BELLEVILLE, Ill. – As part of efforts to help disabled veterans continue to access property tax relief, state Rep. Jay Hoffman, D-Swansea, and state Sen. Christopher Belt, D-Swansea, have passed a proposal to allow the state to reimburse counties which have military bases and are disproportionately impacted by the Disabled Veterans’ Homestead Exemption – including St. Clair County.
“By being the home county of Scott Air Force Base, the reality is a lot of veterans choose to stay in this area,” Hoffman said. “We are proud that so many veterans chose St. Clair County as home. The result is that St. Clair County, and other local governments and school districts, compared to other counties around the state, is disproportionately impacted by the number of individuals who qualify for the Disabled Veterans’ Homestead Exemption. We want to make sure that we continue to support this important property tax program, and by accessing state reimbursement dollars we can also ensure that local schools and essential services continue to receive the support they need as well.”
“It is our solemn duty to ensure our veterans receive the support they deserve,” Belt said. “This is a crucial initiative that Rep. Hoffman and I advocated for, because it guarantees that the Disabled Veterans’ Homestead Exemption is here to stay.”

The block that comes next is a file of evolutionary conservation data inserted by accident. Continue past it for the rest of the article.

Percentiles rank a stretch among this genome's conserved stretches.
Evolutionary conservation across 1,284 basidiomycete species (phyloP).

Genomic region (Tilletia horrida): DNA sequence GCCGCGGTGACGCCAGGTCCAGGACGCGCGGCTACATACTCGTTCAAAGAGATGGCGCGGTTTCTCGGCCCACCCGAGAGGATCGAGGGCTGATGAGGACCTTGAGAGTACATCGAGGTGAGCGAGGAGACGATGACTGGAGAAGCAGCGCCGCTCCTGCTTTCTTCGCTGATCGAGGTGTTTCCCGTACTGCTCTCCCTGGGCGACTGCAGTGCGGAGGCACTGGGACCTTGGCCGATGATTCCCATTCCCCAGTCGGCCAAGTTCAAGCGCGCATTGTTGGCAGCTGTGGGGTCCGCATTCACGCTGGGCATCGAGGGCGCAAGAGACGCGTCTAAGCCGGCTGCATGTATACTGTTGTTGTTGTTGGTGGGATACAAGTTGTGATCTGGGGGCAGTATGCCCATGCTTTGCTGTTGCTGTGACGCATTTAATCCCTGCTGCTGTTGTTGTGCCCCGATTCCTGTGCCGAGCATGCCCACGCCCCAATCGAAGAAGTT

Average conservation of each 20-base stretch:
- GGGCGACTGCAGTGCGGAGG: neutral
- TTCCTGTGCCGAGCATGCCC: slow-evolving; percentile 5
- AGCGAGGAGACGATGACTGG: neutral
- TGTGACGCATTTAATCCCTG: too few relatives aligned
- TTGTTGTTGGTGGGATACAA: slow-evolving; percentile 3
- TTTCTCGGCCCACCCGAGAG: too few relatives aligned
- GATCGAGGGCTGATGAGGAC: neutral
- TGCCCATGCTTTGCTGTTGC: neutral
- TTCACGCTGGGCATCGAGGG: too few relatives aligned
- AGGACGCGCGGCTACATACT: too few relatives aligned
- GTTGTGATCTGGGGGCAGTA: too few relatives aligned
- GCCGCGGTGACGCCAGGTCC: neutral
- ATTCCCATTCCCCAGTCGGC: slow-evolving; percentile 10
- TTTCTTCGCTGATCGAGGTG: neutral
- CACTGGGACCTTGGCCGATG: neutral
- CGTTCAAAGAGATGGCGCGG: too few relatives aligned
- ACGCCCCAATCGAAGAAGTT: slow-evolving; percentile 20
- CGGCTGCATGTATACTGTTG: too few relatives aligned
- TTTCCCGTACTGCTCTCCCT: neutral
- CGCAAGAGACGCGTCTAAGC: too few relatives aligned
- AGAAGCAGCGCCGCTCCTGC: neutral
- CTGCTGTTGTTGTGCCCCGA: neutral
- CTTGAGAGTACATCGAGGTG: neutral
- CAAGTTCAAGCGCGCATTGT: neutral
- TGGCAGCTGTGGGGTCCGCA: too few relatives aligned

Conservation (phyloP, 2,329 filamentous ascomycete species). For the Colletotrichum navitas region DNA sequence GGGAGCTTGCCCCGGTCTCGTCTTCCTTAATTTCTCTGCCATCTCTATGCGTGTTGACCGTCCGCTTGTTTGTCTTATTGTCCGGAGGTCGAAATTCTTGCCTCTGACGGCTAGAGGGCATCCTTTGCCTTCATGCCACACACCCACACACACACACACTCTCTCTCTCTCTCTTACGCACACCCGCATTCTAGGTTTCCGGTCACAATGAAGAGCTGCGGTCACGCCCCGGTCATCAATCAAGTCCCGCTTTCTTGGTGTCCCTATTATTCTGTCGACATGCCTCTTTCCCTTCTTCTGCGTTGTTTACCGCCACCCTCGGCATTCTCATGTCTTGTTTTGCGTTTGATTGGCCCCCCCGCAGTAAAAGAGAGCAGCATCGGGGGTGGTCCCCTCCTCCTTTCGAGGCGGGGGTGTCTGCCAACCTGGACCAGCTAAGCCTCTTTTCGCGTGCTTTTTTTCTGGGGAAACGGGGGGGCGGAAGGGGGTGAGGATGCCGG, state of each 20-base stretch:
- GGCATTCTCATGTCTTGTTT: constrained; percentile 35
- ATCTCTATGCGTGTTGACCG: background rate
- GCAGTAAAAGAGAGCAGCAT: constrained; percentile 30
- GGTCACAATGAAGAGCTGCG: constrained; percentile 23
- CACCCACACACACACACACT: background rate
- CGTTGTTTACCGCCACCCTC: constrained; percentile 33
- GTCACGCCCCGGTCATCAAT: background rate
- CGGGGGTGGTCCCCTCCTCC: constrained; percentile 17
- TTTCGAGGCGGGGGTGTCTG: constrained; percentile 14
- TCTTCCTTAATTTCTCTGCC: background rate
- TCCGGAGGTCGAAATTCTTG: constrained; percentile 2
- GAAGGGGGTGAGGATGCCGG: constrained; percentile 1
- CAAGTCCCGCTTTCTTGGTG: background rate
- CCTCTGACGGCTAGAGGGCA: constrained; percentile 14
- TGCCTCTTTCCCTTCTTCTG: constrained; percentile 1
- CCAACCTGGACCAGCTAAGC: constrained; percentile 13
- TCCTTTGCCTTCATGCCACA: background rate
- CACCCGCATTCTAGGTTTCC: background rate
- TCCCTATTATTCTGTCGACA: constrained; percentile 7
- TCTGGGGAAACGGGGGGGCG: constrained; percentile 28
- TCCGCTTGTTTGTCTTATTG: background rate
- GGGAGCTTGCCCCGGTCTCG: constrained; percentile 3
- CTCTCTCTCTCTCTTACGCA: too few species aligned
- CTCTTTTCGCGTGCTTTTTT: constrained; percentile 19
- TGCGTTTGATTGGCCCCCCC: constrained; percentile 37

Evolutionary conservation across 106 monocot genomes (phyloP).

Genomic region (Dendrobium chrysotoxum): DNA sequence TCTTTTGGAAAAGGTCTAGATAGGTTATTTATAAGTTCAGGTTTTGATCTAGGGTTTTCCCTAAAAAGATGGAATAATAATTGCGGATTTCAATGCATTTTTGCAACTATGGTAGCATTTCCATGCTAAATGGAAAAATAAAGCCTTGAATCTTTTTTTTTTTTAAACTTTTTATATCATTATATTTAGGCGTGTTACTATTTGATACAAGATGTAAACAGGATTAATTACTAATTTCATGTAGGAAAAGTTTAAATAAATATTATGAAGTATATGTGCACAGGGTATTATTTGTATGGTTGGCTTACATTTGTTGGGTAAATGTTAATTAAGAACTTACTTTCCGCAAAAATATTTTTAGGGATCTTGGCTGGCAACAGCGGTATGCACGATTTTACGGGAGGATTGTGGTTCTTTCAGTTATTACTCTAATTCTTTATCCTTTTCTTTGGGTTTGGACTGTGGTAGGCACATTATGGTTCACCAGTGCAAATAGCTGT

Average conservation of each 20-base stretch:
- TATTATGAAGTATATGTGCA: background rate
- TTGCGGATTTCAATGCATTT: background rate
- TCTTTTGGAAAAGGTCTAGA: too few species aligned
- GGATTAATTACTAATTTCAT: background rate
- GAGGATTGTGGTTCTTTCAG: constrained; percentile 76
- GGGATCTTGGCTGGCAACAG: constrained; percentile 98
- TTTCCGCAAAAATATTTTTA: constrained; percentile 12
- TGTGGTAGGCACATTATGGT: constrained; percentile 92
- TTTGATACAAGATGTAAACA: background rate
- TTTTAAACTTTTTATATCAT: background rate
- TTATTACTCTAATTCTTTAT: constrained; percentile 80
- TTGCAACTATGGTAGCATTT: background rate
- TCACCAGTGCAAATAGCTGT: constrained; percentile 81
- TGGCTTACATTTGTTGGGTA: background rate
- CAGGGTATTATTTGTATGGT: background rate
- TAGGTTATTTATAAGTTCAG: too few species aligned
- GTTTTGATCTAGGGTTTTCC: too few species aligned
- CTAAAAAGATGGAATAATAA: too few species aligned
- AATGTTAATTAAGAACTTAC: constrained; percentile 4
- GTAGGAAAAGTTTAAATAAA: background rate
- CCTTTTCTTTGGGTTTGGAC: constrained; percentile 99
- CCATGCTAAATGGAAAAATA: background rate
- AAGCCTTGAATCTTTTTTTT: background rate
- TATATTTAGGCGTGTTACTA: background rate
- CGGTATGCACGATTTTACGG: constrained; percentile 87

Hoffman and Belt’s proposal was incorporated into House Bill 3817, the state’s budget implementation bill. In addition to St. Clair County, listed counties with a military base presence that would qualify for reimbursements are Lake and Rock Island County. Reimbursements from the state this year would amount to 45% of the value taxing districts could have received if the Disabled Veterans’ Homestead Exemption had not been applied. Moving forward, the reimbursement rate will rise to 90%.
The Disabled Veterans’ Homestead Exemption provides a reduction in a property’s equalized assessed value to a qualifying home owned by a veteran with a service-connected disability certified by the U.S. Department of Veterans’ Affairs. A veteran with a service-connected disability of at least 30% but less than 50% can qualify for a $2,500 homestead exemption. A veteran with a 50% to 70% service-connected disability can receive a $5,000 homestead exemption. Those with 70% to 100% service-connected disability qualify for a full exemption, effectively making their bill $0. An annual application must be filed with their relevant county to receive the exemption.
“We’re incredibly thankful for the service and sacrifice of our heroes, and are proud that they have chosen to call our community home,” Hoffman said. “This measure will help us ensure we honor our veterans, while also making sure our local governments do not need to resort to unnecessary cuts or tax increases.”
For more information, please contact RepJayHoffman@gmail.com.